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Raxworthy: For the greater good

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kill. Lionel typed the command into the kernel. The two gigabytes of ram alongside the 2 gigahertz core duo in the laptop sped up the shutdown process. It was the latest model of the Toshiba Portege, and was running Linux – Red Hat Fedora core 5. Lionel generally booted up in console-mode – sure, the lack of a Graphical User Interface meant more power for the processes he ran, the massive algorithms. But if he asked himself the truth, Lionel would admit that the main reason he did it was because it looked so cool.

With impressive use of the wrist, Lionel flicked the lid of the laptop down – click. Not too hard and not to lightly. In the same movement, he slid his finger under the front of the closed laptop, and picking it up, he held it up in front of him – where he sat in the passenger seat of the Nissan Primera.

“Hey Darren, check it.” Using his left hand, Lionel grabbed the Compaq laptop bag from where it was down by his feet. The good thing with this laptop bag was that it opened up the top, not the usual zip up the side. Flicking the top flap open, Lionel dropped the laptop. With split second timing that could only have been perfected through practice, he held the laptop bag with both hands. The Portege dropped – directly into the open bag. When it was just about halfway in, Lionel tilted the bag, slowly at first, then very quickly, - a 90 degree turn, bringing the bag horizontal – cushioning and slowing the fall of the laptop at the same time. “Howzat?”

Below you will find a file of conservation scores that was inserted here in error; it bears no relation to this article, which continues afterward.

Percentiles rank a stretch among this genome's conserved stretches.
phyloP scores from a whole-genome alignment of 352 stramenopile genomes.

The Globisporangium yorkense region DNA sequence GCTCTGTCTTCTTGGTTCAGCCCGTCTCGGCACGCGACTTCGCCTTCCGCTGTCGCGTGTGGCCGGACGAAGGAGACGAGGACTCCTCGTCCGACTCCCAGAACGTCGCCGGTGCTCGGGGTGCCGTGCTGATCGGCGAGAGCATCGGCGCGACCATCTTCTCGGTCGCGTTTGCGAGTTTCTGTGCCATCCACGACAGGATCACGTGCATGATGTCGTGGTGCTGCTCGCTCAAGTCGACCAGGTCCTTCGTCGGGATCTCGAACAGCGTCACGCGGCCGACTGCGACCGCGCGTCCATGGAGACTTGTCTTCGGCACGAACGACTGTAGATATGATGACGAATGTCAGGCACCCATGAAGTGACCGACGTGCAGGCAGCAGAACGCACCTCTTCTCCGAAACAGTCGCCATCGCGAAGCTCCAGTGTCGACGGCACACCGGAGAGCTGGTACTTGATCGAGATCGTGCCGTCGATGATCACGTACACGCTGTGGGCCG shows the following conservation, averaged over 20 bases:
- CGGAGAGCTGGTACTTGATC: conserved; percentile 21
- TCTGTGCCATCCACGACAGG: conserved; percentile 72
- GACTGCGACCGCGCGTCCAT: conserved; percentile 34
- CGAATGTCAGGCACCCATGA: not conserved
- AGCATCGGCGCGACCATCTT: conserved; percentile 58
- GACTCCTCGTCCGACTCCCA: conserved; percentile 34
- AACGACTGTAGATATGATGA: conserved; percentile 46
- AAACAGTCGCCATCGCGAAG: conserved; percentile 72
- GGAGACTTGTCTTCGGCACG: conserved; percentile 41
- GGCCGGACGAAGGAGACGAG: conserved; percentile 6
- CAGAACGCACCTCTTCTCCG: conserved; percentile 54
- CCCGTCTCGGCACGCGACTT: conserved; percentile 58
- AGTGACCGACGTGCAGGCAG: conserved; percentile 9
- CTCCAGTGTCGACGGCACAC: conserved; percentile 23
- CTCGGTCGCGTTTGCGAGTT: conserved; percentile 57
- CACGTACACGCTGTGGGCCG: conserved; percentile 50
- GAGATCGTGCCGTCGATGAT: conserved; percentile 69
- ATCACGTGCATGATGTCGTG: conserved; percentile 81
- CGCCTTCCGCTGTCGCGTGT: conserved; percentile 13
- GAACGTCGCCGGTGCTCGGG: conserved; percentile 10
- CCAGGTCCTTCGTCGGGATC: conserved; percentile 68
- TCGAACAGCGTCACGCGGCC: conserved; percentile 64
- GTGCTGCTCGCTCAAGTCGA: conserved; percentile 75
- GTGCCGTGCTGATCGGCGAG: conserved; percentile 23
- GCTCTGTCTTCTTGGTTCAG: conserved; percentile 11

Darren waited for eye-contact with his brother, and then rolled his eyes and turned up the radio. “World wide suicide” by Pearl Jam was playing. “Stop mucking round ok... Have you done it or not?” Darren's nerves were just about gone. He had had no sleep the last two nights – and too much E2 and Lift+. A killer head-ache and an irritating younger brother made a mean combination.

“Yeah, she's all good laddy – no need to get worked up”. Lionel spoke with the Scottish-Cornish-Irish accent that he was constantly “perfecting” as he called it. “Ok, sorry mate, I'm just flippin wasted ok... Let's shoot through”. The handbrake came up. Clutch. Reverse. Darren's foot contacted with the accelerator pedal. Easy on the fuel, - waiting until the tyres found their grip – then he let it rip, left arm on the passenger seat head rest, Darren reversed with set jaw, the mirthless, apathetic smile sending a compulsive shiver up his brother's spine.

“You're doing 50! You'll flippin kill us!”. The car continued to accelerate backwards, along the pot-holed, twisty gravel track that the locals called a road. Stealing a glance at the speedo, Darren saw that he was doing just over 65 kilometers per hour. Spinning the wheel to the right as far as it would go, Darren killed the brakes. The car responded nicely – all four wheels stayed on the ground – stones and clumps of dirt flew high as the tyres tore up the track. As the nose of the fuel-injected Straight 4 Nissan lift-back faced the road ahead, Darren swung the wheel back to the left, straightening up. Clutch. First gear. Thrash that accelerator pedal.